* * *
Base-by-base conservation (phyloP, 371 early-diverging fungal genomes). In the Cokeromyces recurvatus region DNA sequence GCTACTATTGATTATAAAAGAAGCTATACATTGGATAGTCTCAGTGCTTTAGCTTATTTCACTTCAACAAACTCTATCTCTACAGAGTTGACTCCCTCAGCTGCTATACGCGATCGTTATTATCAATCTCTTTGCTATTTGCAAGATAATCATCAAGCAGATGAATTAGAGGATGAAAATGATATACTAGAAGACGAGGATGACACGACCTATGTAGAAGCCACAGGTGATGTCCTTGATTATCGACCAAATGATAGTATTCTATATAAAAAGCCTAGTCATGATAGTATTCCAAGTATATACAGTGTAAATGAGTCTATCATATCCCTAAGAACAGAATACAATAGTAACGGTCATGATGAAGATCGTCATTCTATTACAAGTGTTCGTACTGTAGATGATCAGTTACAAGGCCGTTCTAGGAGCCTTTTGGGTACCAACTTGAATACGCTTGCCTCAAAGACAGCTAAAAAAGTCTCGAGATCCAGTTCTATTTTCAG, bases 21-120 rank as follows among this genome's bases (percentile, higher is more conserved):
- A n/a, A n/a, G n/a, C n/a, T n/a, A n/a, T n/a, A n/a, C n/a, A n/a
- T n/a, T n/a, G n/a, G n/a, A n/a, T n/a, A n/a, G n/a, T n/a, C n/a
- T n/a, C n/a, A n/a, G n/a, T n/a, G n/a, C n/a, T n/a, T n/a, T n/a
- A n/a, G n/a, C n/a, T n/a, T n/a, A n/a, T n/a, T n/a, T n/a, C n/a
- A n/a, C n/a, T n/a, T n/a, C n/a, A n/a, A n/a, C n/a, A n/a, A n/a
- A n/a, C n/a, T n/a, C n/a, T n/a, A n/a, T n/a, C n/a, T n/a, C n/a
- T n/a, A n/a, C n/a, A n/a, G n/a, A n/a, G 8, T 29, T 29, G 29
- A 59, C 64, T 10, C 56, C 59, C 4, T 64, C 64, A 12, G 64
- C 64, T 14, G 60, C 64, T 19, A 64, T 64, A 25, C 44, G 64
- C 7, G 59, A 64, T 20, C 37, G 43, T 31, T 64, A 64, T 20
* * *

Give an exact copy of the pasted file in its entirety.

Base-by-base conservation (phyloP, 371 early-diverging fungal genomes). In the Cokeromyces recurvatus region DNA sequence GCTACTATTGATTATAAAAGAAGCTATACATTGGATAGTCTCAGTGCTTTAGCTTATTTCACTTCAACAAACTCTATCTCTACAGAGTTGACTCCCTCAGCTGCTATACGCGATCGTTATTATCAATCTCTTTGCTATTTGCAAGATAATCATCAAGCAGATGAATTAGAGGATGAAAATGATATACTAGAAGACGAGGATGACACGACCTATGTAGAAGCCACAGGTGATGTCCTTGATTATCGACCAAATGATAGTATTCTATATAAAAAGCCTAGTCATGATAGTATTCCAAGTATATACAGTGTAAATGAGTCTATCATATCCCTAAGAACAGAATACAATAGTAACGGTCATGATGAAGATCGTCATTCTATTACAAGTGTTCGTACTGTAGATGATCAGTTACAAGGCCGTTCTAGGAGCCTTTTGGGTACCAACTTGAATACGCTTGCCTCAAAGACAGCTAAAAAAGTCTCGAGATCCAGTTCTATTTTCAG, bases 21-120 rank as follows among this genome's bases (percentile, higher is more conserved):
- A n/a, A n/a, G n/a, C n/a, T n/a, A n/a, T n/a, A n/a, C n/a, A n/a
- T n/a, T n/a, G n/a, G n/a, A n/a, T n/a, A n/a, G n/a, T n/a, C n/a
- T n/a, C n/a, A n/a, G n/a, T n/a, G n/a, C n/a, T n/a, T n/a, T n/a
- A n/a, G n/a, C n/a, T n/a, T n/a, A n/a, T n/a, T n/a, T n/a, C n/a
- A n/a, C n/a, T n/a, T n/a, C n/a, A n/a, A n/a, C n/a, A n/a, A n/a
- A n/a, C n/a, T n/a, C n/a, T n/a, A n/a, T n/a, C n/a, T n/a, C n/a
- T n/a, A n/a, C n/a, A n/a, G n/a, A n/a, G 8, T 29, T 29, G 29
- A 59, C 64, T 10, C 56, C 59, C 4, T 64, C 64, A 12, G 64
- C 64, T 14, G 60, C 64, T 19, A 64, T 64, A 25, C 44, G 64
- C 7, G 59, A 64, T 20, C 37, G 43, T 31, T 64, A 64, T 20